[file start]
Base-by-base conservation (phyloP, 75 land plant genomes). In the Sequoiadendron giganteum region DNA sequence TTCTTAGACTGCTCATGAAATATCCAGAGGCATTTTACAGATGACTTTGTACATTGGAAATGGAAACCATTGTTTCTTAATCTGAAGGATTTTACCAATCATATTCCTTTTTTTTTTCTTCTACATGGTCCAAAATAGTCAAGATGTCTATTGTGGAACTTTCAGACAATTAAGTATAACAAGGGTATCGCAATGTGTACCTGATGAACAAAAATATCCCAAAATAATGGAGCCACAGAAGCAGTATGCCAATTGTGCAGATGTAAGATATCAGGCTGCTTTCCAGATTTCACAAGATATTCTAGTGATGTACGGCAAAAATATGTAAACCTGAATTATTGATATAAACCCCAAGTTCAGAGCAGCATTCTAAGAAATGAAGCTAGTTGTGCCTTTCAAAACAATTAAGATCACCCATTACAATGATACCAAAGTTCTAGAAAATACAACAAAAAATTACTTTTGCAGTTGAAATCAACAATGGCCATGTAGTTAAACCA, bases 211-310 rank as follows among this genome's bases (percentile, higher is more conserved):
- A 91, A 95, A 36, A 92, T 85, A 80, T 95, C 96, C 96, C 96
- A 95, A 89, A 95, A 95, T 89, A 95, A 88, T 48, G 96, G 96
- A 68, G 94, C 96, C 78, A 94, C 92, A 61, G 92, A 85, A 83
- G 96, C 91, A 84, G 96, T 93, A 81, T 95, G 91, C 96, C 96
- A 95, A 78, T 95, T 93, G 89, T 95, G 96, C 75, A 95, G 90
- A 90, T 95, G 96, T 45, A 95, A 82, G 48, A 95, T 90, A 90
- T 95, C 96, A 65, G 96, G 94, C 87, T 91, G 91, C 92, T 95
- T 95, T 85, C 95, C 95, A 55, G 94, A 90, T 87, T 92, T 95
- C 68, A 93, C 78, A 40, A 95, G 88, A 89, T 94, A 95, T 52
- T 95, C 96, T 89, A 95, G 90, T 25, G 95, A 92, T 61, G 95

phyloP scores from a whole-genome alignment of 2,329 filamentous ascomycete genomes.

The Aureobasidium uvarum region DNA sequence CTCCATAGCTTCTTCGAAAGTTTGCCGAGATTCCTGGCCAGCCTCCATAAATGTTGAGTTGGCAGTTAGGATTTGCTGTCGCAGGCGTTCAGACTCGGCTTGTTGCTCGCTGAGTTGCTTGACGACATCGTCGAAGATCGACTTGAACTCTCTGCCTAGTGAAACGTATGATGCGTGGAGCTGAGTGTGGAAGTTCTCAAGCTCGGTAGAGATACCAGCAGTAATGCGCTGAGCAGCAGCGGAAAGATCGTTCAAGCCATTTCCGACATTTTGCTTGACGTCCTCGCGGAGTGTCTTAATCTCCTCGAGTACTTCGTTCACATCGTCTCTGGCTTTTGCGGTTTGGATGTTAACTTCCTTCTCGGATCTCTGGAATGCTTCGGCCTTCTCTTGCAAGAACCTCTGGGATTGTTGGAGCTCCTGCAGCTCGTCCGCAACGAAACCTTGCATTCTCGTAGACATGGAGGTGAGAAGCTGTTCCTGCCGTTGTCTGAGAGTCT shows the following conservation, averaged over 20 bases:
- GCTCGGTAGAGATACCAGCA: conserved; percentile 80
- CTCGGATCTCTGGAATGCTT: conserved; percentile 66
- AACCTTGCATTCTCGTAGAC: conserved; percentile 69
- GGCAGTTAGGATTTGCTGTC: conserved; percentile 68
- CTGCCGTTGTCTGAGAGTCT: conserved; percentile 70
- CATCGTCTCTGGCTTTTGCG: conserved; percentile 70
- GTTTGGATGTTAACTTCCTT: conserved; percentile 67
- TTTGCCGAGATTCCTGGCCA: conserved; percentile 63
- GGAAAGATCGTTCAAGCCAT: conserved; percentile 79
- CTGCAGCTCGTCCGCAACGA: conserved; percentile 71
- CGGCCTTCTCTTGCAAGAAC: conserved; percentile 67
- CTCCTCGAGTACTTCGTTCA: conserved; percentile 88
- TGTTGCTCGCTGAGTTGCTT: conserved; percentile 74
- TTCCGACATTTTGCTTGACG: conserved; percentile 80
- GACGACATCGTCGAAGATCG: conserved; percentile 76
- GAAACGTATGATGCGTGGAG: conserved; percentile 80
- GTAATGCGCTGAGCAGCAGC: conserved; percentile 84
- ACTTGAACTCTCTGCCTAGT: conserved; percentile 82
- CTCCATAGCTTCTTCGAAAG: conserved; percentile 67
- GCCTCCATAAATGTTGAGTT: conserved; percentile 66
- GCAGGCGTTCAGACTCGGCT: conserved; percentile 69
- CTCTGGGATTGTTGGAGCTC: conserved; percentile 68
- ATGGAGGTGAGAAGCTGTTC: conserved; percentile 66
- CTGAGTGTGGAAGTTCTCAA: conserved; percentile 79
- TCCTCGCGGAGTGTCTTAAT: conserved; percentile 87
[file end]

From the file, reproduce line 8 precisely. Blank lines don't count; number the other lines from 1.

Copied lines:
- T 95, C 96, A 65, G 96, G 94, C 87, T 91, G 91, C 92, T 95